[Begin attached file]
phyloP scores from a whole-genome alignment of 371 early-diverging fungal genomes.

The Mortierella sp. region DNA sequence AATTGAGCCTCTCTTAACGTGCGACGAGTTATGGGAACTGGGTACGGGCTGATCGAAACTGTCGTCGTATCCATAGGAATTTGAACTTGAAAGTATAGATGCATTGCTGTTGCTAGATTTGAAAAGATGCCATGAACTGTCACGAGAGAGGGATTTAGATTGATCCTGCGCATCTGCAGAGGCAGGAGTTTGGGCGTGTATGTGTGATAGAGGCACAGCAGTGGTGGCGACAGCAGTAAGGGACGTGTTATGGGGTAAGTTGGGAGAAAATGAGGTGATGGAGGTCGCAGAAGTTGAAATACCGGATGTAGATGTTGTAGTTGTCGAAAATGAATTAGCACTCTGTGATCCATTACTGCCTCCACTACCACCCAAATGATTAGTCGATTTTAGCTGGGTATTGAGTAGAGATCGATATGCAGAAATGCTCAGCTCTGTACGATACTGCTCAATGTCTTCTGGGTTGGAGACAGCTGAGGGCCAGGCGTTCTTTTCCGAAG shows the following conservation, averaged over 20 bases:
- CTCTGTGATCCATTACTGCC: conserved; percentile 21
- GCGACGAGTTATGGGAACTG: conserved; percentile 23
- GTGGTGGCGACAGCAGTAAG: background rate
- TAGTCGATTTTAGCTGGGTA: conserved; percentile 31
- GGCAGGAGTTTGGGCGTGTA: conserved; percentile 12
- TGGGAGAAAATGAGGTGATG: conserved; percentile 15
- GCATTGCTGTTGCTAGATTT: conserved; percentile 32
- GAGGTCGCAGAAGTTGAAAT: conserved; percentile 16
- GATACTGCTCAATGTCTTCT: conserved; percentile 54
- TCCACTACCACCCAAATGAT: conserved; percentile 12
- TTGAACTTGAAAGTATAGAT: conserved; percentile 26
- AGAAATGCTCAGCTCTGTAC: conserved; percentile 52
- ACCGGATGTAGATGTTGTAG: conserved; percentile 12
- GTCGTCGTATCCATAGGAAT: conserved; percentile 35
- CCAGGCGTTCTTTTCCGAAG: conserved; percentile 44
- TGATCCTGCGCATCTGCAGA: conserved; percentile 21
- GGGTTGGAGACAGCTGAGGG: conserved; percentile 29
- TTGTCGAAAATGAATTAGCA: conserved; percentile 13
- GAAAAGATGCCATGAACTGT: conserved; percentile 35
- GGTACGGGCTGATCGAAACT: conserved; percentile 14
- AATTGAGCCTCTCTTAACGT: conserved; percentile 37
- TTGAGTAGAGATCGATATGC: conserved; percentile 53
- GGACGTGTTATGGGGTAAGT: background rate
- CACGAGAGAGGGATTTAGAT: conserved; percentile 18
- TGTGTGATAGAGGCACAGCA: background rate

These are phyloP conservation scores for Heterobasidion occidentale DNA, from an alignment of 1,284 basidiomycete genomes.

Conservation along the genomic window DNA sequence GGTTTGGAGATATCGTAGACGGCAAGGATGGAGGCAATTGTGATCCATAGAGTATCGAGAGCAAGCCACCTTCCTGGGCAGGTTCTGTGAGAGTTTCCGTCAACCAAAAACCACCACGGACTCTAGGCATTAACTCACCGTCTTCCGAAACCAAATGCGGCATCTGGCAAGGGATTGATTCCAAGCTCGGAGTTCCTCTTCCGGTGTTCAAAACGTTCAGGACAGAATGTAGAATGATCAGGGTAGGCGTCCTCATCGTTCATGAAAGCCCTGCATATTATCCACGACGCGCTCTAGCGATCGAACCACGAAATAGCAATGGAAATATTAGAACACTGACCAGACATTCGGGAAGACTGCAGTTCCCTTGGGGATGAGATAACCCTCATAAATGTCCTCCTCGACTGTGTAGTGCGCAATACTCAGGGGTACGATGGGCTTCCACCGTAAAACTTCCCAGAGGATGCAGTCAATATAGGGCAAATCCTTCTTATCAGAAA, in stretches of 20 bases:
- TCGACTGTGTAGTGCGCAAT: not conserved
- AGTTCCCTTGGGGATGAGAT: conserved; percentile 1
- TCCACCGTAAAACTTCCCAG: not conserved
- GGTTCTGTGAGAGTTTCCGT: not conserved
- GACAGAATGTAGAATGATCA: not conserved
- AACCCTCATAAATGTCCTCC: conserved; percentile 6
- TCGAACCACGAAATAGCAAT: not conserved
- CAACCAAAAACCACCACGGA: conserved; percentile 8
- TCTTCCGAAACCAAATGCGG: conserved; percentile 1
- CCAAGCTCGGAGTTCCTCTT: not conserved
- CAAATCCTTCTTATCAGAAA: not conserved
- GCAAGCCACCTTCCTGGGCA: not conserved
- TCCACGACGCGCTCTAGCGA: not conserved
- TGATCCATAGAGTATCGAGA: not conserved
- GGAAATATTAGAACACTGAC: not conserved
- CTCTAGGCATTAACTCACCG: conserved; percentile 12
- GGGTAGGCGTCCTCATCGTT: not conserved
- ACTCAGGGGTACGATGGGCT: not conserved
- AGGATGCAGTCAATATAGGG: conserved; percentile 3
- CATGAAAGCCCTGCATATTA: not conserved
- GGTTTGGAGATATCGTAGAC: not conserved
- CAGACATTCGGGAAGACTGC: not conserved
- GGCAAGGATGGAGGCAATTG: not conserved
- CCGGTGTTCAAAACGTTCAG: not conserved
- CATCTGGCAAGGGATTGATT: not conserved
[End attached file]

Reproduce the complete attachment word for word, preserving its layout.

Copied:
phyloP scores from a whole-genome alignment of 371 early-diverging fungal genomes.

The Mortierella sp. region DNA sequence AATTGAGCCTCTCTTAACGTGCGACGAGTTATGGGAACTGGGTACGGGCTGATCGAAACTGTCGTCGTATCCATAGGAATTTGAACTTGAAAGTATAGATGCATTGCTGTTGCTAGATTTGAAAAGATGCCATGAACTGTCACGAGAGAGGGATTTAGATTGATCCTGCGCATCTGCAGAGGCAGGAGTTTGGGCGTGTATGTGTGATAGAGGCACAGCAGTGGTGGCGACAGCAGTAAGGGACGTGTTATGGGGTAAGTTGGGAGAAAATGAGGTGATGGAGGTCGCAGAAGTTGAAATACCGGATGTAGATGTTGTAGTTGTCGAAAATGAATTAGCACTCTGTGATCCATTACTGCCTCCACTACCACCCAAATGATTAGTCGATTTTAGCTGGGTATTGAGTAGAGATCGATATGCAGAAATGCTCAGCTCTGTACGATACTGCTCAATGTCTTCTGGGTTGGAGACAGCTGAGGGCCAGGCGTTCTTTTCCGAAG shows the following conservation, averaged over 20 bases:
- CTCTGTGATCCATTACTGCC: conserved; percentile 21
- GCGACGAGTTATGGGAACTG: conserved; percentile 23
- GTGGTGGCGACAGCAGTAAG: background rate
- TAGTCGATTTTAGCTGGGTA: conserved; percentile 31
- GGCAGGAGTTTGGGCGTGTA: conserved; percentile 12
- TGGGAGAAAATGAGGTGATG: conserved; percentile 15
- GCATTGCTGTTGCTAGATTT: conserved; percentile 32
- GAGGTCGCAGAAGTTGAAAT: conserved; percentile 16
- GATACTGCTCAATGTCTTCT: conserved; percentile 54
- TCCACTACCACCCAAATGAT: conserved; percentile 12
- TTGAACTTGAAAGTATAGAT: conserved; percentile 26
- AGAAATGCTCAGCTCTGTAC: conserved; percentile 52
- ACCGGATGTAGATGTTGTAG: conserved; percentile 12
- GTCGTCGTATCCATAGGAAT: conserved; percentile 35
- CCAGGCGTTCTTTTCCGAAG: conserved; percentile 44
- TGATCCTGCGCATCTGCAGA: conserved; percentile 21
- GGGTTGGAGACAGCTGAGGG: conserved; percentile 29
- TTGTCGAAAATGAATTAGCA: conserved; percentile 13
- GAAAAGATGCCATGAACTGT: conserved; percentile 35
- GGTACGGGCTGATCGAAACT: conserved; percentile 14
- AATTGAGCCTCTCTTAACGT: conserved; percentile 37
- TTGAGTAGAGATCGATATGC: conserved; percentile 53
- GGACGTGTTATGGGGTAAGT: background rate
- CACGAGAGAGGGATTTAGAT: conserved; percentile 18
- TGTGTGATAGAGGCACAGCA: background rate

These are phyloP conservation scores for Heterobasidion occidentale DNA, from an alignment of 1,284 basidiomycete genomes.

Conservation along the genomic window DNA sequence GGTTTGGAGATATCGTAGACGGCAAGGATGGAGGCAATTGTGATCCATAGAGTATCGAGAGCAAGCCACCTTCCTGGGCAGGTTCTGTGAGAGTTTCCGTCAACCAAAAACCACCACGGACTCTAGGCATTAACTCACCGTCTTCCGAAACCAAATGCGGCATCTGGCAAGGGATTGATTCCAAGCTCGGAGTTCCTCTTCCGGTGTTCAAAACGTTCAGGACAGAATGTAGAATGATCAGGGTAGGCGTCCTCATCGTTCATGAAAGCCCTGCATATTATCCACGACGCGCTCTAGCGATCGAACCACGAAATAGCAATGGAAATATTAGAACACTGACCAGACATTCGGGAAGACTGCAGTTCCCTTGGGGATGAGATAACCCTCATAAATGTCCTCCTCGACTGTGTAGTGCGCAATACTCAGGGGTACGATGGGCTTCCACCGTAAAACTTCCCAGAGGATGCAGTCAATATAGGGCAAATCCTTCTTATCAGAAA, in stretches of 20 bases:
- TCGACTGTGTAGTGCGCAAT: not conserved
- AGTTCCCTTGGGGATGAGAT: conserved; percentile 1
- TCCACCGTAAAACTTCCCAG: not conserved
- GGTTCTGTGAGAGTTTCCGT: not conserved
- GACAGAATGTAGAATGATCA: not conserved
- AACCCTCATAAATGTCCTCC: conserved; percentile 6
- TCGAACCACGAAATAGCAAT: not conserved
- CAACCAAAAACCACCACGGA: conserved; percentile 8
- TCTTCCGAAACCAAATGCGG: conserved; percentile 1
- CCAAGCTCGGAGTTCCTCTT: not conserved
- CAAATCCTTCTTATCAGAAA: not conserved
- GCAAGCCACCTTCCTGGGCA: not conserved
- TCCACGACGCGCTCTAGCGA: not conserved
- TGATCCATAGAGTATCGAGA: not conserved
- GGAAATATTAGAACACTGAC: not conserved
- CTCTAGGCATTAACTCACCG: conserved; percentile 12
- GGGTAGGCGTCCTCATCGTT: not conserved
- ACTCAGGGGTACGATGGGCT: not conserved
- AGGATGCAGTCAATATAGGG: conserved; percentile 3
- CATGAAAGCCCTGCATATTA: not conserved
- GGTTTGGAGATATCGTAGAC: not conserved
- CAGACATTCGGGAAGACTGC: not conserved
- GGCAAGGATGGAGGCAATTG: not conserved
- CCGGTGTTCAAAACGTTCAG: not conserved
- CATCTGGCAAGGGATTGATT: not conserved